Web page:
Date of Conferral
Doctor of Education (Ed.D.)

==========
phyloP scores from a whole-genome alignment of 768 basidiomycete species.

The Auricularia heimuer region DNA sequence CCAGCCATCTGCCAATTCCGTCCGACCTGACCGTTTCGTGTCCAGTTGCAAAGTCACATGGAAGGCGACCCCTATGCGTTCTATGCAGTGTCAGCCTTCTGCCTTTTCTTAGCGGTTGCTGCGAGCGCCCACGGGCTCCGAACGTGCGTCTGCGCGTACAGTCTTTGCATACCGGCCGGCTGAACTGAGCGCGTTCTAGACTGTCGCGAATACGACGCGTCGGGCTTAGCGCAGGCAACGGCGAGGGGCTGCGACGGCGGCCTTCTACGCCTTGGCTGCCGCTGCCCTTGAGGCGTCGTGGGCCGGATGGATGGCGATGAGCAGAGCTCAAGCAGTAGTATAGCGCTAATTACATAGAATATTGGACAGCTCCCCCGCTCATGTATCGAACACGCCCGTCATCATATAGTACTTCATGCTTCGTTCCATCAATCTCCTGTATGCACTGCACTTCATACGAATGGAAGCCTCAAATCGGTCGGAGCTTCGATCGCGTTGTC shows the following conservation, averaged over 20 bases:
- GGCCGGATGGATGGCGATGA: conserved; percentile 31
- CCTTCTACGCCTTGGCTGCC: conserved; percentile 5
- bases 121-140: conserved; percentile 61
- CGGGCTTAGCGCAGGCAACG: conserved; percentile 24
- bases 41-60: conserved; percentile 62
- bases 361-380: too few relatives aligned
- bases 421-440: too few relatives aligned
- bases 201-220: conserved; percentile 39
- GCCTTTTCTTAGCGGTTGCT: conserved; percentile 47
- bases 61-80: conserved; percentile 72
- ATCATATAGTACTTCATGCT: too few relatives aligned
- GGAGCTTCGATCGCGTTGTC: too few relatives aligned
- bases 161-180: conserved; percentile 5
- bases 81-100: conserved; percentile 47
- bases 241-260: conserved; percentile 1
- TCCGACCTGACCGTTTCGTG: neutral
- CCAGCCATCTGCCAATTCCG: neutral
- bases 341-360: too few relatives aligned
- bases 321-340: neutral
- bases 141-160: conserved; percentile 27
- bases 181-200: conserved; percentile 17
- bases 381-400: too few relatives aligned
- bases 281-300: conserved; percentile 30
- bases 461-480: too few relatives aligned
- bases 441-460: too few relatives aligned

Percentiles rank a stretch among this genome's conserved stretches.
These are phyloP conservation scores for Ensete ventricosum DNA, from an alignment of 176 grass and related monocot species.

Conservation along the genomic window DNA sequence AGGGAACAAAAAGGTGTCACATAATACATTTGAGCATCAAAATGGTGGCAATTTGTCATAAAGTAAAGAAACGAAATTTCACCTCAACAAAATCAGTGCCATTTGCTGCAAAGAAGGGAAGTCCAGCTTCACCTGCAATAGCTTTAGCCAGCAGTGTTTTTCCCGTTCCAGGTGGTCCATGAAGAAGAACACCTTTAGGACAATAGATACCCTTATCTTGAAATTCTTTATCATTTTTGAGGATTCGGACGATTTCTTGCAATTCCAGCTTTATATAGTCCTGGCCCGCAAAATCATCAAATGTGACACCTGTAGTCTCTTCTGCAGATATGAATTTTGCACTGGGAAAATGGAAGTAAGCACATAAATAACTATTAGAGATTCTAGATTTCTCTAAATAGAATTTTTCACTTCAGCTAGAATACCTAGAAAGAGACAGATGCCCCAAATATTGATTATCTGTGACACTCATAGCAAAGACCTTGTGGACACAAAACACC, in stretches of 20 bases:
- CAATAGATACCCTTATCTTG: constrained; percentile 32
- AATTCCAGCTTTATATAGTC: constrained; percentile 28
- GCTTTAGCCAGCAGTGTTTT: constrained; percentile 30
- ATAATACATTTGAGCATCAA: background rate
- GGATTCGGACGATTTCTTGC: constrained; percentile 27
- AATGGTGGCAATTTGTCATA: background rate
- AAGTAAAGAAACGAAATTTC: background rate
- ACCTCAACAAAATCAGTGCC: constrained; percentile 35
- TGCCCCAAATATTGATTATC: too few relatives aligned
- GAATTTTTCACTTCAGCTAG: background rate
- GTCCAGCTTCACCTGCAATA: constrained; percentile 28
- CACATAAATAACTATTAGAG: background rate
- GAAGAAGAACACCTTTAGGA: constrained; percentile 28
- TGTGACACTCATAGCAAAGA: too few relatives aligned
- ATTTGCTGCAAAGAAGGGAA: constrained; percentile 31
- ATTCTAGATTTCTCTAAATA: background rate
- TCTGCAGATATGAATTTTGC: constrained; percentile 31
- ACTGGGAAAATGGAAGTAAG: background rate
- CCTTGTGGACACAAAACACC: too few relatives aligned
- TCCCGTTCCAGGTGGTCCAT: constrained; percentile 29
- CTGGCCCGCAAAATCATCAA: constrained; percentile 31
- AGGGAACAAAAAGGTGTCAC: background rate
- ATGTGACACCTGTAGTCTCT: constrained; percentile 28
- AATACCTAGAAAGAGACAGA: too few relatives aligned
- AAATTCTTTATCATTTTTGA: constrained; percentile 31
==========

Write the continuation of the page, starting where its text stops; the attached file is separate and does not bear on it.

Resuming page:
At a local community college in Texas, student retention remained a concern as enrollment was increasing while online student retention was decreasing. The purpose of this study was to examine student retention in online courses at the college. The conceptual framework that guided the project study was Tinto’s integration model, which provided insight as to why students choose to leave or continue their educational journey. The overarching question that guided the study queried the factors influencing students’ decisions to take online courses at the higher education level. A qualitative case study was used to capture information on 10 students regarding their perceptions of online learning and retention issues within the programs. Interviews were used to collect the data, along with research notes from each 40 minute interview. All information was transcribed and member checked, the data and research notes were uploaded in Nvivo 11. Once analyzed the following themes emerged, personal, academic, and institutional. The results also revealed that student participation and belonging are key indicators of student performance online and seem to be the most significant reason for failure or withdrawal from online courses. To address the reasons, a professional development plan was developed for the local community college to increase student, faculty, and staff awareness, interaction, and to assist in creating a welcoming, learning, and supportive environment. The implications for social change include presenting the professional development to the local community college to increase student retention and success rates for online courses by understanding the student population and their needs to be successful, resulting in an increase for graduation.